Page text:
Up@dawn 2.0

Thursday, March 30, 2017

John Locke

Olivia King

John Locke was born in 1632 in Wrighton, Somerset. He was one of the most famous philosophers of the 17th century. Locke has been called the “intellectual father of our country” by the John Locke Foundation. He attended Christ Church, one of Oxford’s most prestigious schools, where he was educated in philosophy and medicine.  After graduating, he returned to get a Master of Arts and eventually took on tutorial work at the school. Locke had many important theories, some of them regarding the separation of church and state, religious freedom, and liberty. One of his main beliefs was in Natural Law, which mean that man had natural rights; they weren’t given to him by a ruler. Man got these rights just for being human. He went on to write many famous pieces of literature, one of them called “Two Treatises of Government.” In this literature, he talked about his ideas on natural rights and the social contracts. These writings turned England upside down and were helped give rise to the American and French revolutions. Once these revolutions happened, people started to turn on Locke. He was eventually exiled to Holland, and wrote “An Essay Concerning Human Understanding.” It ended up being four books long and examined the human knowledge and how it worked. He eventually returned to England, and his writings made a lasting impact. John Locke was an extremely successful and influential philosopher, his works are still highly revered and respected today. Because of all this, John Locke is one of the most important philosophers of all time.

1 comment:

  1. Trevor Hutchens #10

    John Locke

    John Locke was born on August 29, 1632 in Wrington, Somerset, England. Locke grew up in a professional and Puritan family, as his father was a lawyer for the Justices of the Peace in Chew Magna. Fifteen years later, Locke went to the highly sought after Westminster School in London. Following his graduation from the school, he was admitted to Christ Church, Oxford, which began his turning point. He was quick to be disgusted with the classical teachings of the University’s undergraduate system, and quickly fell in love with the modern philosophy of René Descartes. Soon, he received his Bachelor’s, Master’s, and finally his Bachelor’s of Medicine.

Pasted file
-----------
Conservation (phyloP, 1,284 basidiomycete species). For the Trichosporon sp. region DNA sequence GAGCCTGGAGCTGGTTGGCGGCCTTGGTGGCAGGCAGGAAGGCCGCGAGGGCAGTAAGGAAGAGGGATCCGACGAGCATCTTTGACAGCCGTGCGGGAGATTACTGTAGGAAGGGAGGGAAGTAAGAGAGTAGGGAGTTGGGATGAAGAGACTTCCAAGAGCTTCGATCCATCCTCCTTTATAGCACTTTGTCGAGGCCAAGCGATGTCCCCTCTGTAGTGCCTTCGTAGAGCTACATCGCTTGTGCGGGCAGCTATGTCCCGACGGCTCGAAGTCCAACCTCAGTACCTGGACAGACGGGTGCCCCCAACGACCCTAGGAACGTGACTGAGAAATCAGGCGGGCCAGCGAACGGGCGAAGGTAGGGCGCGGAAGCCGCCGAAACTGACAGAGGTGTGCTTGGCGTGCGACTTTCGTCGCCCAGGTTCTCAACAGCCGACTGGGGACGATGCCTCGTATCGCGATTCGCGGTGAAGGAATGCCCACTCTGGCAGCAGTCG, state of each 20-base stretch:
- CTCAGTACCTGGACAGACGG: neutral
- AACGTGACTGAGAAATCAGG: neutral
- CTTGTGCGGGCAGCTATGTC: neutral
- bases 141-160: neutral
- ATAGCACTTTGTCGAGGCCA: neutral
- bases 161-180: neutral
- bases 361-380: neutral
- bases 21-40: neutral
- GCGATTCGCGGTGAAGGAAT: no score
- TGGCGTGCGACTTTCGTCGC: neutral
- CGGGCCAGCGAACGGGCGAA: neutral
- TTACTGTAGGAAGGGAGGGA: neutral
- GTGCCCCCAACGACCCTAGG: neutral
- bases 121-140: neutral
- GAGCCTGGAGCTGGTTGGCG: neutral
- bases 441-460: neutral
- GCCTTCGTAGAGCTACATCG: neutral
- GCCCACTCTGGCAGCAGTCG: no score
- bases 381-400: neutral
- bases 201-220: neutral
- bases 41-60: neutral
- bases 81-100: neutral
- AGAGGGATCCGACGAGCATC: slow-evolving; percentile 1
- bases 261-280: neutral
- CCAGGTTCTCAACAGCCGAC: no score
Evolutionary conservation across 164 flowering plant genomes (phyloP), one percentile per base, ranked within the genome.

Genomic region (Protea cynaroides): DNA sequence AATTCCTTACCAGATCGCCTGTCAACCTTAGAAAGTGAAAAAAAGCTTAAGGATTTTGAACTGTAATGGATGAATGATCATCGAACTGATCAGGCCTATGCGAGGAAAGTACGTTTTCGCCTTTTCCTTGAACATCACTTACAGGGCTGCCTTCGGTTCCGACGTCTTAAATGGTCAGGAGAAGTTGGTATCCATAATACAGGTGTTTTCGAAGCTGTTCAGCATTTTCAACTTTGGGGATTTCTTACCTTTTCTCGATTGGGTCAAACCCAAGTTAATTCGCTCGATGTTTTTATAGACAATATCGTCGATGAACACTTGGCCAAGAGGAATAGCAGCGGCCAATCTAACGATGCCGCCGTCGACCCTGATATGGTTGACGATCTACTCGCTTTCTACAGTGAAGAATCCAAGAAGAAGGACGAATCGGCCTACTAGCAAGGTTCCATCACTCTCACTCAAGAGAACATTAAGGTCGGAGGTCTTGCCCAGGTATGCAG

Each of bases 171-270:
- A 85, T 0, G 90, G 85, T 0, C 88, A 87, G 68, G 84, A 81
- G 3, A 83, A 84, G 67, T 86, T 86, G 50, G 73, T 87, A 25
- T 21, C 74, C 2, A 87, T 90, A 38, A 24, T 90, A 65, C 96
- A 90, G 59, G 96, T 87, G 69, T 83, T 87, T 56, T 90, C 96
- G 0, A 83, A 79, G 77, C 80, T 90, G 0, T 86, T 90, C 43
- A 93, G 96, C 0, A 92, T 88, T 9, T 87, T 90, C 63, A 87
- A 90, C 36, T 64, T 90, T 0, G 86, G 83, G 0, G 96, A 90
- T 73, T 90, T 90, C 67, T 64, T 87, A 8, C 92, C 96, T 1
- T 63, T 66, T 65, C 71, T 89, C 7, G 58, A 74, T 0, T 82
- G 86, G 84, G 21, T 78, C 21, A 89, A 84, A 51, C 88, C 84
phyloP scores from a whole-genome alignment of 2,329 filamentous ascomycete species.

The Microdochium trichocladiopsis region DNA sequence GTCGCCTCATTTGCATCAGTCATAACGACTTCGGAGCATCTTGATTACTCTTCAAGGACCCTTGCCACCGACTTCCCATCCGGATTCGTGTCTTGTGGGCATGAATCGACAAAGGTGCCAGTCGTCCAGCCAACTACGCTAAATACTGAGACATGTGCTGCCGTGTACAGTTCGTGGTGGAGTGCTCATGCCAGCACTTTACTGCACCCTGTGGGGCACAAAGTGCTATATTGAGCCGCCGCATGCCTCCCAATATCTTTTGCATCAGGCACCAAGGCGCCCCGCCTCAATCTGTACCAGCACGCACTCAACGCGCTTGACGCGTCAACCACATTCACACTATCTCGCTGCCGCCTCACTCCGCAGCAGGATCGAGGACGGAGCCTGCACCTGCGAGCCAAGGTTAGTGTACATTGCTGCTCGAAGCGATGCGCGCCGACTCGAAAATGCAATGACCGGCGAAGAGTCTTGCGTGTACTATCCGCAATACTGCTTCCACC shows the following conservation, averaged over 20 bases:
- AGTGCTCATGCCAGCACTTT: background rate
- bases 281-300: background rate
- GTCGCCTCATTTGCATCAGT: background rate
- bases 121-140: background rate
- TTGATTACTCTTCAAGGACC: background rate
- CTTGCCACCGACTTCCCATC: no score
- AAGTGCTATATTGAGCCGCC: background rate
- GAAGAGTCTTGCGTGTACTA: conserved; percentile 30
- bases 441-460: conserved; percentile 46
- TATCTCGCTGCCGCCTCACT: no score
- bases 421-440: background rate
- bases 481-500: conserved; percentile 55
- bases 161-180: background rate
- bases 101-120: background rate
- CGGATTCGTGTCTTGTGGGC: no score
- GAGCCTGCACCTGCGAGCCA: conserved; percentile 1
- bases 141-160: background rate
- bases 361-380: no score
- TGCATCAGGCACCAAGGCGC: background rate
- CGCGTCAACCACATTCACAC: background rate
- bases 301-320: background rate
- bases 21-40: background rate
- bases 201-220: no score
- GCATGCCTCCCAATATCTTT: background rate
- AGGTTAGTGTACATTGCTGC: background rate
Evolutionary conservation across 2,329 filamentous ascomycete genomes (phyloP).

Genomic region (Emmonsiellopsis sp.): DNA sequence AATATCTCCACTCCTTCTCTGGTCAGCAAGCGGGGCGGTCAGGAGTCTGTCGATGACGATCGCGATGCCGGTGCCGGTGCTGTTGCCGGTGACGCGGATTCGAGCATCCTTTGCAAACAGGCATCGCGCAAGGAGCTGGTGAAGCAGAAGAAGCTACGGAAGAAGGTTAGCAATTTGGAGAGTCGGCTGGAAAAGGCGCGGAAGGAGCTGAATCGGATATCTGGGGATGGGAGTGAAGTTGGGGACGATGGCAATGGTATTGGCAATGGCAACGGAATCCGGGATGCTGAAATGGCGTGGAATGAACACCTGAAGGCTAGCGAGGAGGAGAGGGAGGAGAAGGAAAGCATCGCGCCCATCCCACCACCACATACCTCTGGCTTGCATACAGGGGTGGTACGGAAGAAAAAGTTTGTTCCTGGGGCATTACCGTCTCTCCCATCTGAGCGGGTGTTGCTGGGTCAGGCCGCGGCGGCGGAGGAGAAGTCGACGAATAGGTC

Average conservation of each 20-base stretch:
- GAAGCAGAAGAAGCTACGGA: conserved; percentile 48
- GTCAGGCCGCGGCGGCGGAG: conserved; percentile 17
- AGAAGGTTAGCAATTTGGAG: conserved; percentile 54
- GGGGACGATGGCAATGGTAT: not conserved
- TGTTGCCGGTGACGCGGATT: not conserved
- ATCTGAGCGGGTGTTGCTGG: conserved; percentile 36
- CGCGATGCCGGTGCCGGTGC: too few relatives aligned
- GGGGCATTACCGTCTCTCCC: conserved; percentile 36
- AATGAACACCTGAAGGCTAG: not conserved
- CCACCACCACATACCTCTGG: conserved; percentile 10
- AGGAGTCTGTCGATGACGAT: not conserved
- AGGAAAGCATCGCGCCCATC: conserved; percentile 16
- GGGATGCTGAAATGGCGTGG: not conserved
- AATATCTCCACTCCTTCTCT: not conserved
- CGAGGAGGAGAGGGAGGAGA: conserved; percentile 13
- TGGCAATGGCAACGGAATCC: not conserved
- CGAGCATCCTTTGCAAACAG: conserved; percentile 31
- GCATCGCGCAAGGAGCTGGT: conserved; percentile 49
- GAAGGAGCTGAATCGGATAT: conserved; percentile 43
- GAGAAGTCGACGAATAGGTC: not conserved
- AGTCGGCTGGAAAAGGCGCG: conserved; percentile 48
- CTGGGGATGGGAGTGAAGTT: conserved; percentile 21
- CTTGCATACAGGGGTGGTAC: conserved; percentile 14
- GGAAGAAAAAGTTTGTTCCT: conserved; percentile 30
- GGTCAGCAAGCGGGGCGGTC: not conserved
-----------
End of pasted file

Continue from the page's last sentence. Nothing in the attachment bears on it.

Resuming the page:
Locke fled to the Netherlands in 1683 to write. Some have argued that during his time here, Locke chose his friends “from among the same freethingking members of the dissenting Protestant groups as Spinoza’s small group of loyal confidants”. He also met men that shared the same political and philosophical ideas as him, strengthening his ideas.
    Then he migrated to the Netherlands, where he returned to writing more. This time, he spent time revising his essay, and did not come home until after the Glorious Revolution.
    People who have researched Locke believe that his political views were greatly influenced by his religious views. In his early traditions, he was in Calvinist Trinitarianism, but soon after he converted to Socinian Christology. He was a true believer in Creation, or a creationist. He always put natural law and biblicals revelation in close relation of each other, in which his ideas were proved successful.